Today’s Diary Entry is sponsored by Pet Webinars
This week the bee’s lecture was cancelled so this morning I got a little extra time to work on my Emergency First Aid for Animals book which was pretty cool and is coming along nicely. I didn’t make my goal however will also be selling the electronic version of the book through this website very shortly, in the meantime you can get it here: http://www.indiegogo.com/a-lifetime-helping-animals-vet-student/x/811619.
Anyways this week we still had a diseases of fish lecture looking at fish production systems (very cool!) and the problems associated with this. The common misconception here is that fish farming is just putting some fish into tanks, letting them grow and then selling them. I remember when I was very young visiting a salmon farm near Aviemore in Scotland and thinking it was more fun than that it was producing food to eat. This however is not the case as when a single tank may contain half a million fish getting things right is essential with complex infrastructure and processes. I am planning some individual diary entries on specific fish so for today will keep it to general information.
Now the production process starts with the design of the facilities, fish at different life stages require different conditions with water temperature and space. On farms these may be on separate buildings or tanks, each having an isolated water supply. One of the farms we looked at today spent years getting permits before even starting to allow them to source some of their water from a local river, and discharge water back into the river – even like this they still discharged more than they took!
The problems with the production systems include temperature, water filtration and feeding, the failure of one of these systems can be catastrophic for the animals causing the death of tens of thousands of fish in a single tank! Common problems with farmed fish is that they are not encouraged to move and recently there are new circular tank systems that have been developed producing a current and so encouraging the fish to swim against it causing a better quality of meat.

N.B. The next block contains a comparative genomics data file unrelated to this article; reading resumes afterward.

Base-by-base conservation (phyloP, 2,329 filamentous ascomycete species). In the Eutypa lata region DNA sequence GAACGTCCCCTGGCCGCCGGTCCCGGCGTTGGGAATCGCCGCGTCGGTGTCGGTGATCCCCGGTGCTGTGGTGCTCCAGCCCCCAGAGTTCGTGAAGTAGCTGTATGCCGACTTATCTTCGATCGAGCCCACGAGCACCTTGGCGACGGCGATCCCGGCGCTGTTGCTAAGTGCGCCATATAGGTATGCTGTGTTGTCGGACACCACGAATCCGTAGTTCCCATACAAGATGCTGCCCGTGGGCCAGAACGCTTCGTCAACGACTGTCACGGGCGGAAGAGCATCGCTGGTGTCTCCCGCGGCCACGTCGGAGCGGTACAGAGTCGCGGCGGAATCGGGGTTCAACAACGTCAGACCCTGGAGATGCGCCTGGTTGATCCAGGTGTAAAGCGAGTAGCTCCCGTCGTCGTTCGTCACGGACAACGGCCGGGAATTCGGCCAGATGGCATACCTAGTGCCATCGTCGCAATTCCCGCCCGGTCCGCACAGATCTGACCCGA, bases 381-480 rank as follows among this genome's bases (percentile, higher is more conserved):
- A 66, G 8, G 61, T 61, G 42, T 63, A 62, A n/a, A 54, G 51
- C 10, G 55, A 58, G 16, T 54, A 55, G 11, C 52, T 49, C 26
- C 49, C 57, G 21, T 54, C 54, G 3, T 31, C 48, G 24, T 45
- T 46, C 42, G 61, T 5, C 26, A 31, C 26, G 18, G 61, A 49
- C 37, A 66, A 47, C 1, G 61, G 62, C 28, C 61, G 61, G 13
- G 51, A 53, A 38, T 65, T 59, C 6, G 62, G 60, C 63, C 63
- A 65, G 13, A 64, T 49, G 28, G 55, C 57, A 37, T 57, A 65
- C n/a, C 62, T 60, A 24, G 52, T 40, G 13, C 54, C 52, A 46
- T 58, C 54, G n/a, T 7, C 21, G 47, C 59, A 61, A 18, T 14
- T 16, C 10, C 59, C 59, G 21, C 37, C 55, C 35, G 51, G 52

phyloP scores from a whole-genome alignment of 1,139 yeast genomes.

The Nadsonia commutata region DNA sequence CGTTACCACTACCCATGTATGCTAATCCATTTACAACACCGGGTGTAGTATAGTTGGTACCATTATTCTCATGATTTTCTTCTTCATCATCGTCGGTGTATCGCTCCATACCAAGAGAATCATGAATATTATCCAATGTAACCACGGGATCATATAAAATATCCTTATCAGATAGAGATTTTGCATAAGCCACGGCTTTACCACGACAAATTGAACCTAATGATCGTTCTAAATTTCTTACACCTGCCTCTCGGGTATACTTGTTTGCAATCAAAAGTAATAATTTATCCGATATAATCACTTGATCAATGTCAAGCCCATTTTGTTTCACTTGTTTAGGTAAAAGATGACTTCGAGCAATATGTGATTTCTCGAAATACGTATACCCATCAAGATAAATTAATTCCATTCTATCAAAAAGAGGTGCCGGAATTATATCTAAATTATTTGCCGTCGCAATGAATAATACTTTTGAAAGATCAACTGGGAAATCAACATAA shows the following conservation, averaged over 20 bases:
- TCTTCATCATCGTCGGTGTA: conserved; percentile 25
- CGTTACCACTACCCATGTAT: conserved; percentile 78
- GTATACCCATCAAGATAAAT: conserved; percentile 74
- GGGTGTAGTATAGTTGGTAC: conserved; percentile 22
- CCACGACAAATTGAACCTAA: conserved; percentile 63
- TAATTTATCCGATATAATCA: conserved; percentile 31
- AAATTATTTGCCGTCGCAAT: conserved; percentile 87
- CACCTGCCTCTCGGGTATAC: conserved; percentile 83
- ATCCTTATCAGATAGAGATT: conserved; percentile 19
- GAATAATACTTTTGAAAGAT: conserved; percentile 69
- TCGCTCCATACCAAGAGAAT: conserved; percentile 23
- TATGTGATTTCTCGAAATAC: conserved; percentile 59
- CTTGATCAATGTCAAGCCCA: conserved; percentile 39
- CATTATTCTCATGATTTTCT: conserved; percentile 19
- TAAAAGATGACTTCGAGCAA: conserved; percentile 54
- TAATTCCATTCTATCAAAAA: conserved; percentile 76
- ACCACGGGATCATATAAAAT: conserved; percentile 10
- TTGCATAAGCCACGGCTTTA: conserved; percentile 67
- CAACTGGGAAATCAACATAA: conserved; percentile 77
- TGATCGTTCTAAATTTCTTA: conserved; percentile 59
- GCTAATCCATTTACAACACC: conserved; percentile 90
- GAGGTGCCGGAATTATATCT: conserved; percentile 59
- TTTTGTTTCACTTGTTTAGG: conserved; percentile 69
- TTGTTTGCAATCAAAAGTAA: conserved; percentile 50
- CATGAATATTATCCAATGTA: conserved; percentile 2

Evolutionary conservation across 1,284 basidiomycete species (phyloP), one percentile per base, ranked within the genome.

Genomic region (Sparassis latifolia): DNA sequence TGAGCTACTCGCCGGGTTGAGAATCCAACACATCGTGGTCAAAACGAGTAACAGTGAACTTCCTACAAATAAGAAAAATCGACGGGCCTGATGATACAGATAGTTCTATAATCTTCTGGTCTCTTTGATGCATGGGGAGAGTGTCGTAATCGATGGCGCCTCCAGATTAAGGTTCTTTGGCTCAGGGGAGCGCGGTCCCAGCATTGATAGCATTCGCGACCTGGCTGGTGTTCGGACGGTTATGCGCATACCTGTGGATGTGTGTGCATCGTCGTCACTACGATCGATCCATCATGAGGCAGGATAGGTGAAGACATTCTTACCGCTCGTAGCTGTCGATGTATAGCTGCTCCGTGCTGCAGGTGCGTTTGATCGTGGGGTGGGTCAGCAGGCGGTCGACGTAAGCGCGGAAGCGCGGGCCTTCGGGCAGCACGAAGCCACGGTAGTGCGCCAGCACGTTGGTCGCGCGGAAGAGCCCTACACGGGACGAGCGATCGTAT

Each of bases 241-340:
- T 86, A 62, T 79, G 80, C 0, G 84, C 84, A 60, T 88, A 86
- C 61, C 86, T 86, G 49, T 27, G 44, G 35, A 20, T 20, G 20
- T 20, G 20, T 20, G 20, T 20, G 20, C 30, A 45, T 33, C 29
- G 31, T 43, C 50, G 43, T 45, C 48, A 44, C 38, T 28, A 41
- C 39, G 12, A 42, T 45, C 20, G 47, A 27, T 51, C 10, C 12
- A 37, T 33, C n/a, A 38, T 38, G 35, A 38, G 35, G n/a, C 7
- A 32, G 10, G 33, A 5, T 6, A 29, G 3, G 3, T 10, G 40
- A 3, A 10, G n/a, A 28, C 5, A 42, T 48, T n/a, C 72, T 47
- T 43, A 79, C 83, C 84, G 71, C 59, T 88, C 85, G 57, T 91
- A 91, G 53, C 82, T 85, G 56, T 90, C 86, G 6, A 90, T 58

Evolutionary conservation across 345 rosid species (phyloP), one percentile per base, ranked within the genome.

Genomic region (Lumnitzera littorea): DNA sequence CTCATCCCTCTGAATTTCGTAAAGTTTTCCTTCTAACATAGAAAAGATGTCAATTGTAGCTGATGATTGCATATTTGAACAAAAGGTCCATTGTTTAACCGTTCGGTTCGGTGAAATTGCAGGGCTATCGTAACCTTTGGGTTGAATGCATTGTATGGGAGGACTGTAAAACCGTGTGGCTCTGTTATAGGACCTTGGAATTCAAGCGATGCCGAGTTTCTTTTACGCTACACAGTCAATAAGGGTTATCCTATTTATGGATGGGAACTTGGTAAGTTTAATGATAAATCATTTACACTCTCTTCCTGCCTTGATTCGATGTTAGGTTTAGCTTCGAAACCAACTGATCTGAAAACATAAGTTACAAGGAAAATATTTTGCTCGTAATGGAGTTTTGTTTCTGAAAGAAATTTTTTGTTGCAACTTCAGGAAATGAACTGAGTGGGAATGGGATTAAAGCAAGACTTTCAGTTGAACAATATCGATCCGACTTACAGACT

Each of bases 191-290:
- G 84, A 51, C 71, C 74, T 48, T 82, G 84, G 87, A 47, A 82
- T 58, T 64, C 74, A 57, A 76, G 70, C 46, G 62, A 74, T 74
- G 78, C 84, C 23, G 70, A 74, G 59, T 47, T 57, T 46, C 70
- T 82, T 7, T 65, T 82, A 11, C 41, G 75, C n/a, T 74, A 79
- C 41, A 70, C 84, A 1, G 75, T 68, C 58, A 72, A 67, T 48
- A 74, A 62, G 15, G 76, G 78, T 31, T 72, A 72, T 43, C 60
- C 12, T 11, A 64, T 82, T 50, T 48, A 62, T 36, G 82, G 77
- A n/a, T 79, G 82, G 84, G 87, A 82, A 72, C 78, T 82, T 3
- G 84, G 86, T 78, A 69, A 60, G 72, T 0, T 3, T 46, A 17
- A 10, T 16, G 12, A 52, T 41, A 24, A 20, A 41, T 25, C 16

The biggest problem here however is the economics of production, farm owners are constantly asked for certain native fish, however these may take longer to grow which means higher food costs meaning the fish is unaffordable to buy. Even worse I believe is where it takes more little fish to feed the bigger fish during production (for example salmon takes 3 tonnes of little fish as food to produce 1 tonne of salmon to sell). Anyways this was the diseases of fish lecture today.
After this we had a physiology practical where we were looking at the absorption and digestion of glucose in the body systems though the Oral Glucose Absorption Test. For this we used rabbits checking the blood glucose before than after giving the rabbits a drink of glucose solution and then measuring the blood glucose at 30 minute intervals to produce a glucose curve. This is one of the most basic tests of insulin production and can be used to identify problems which is pretty cool.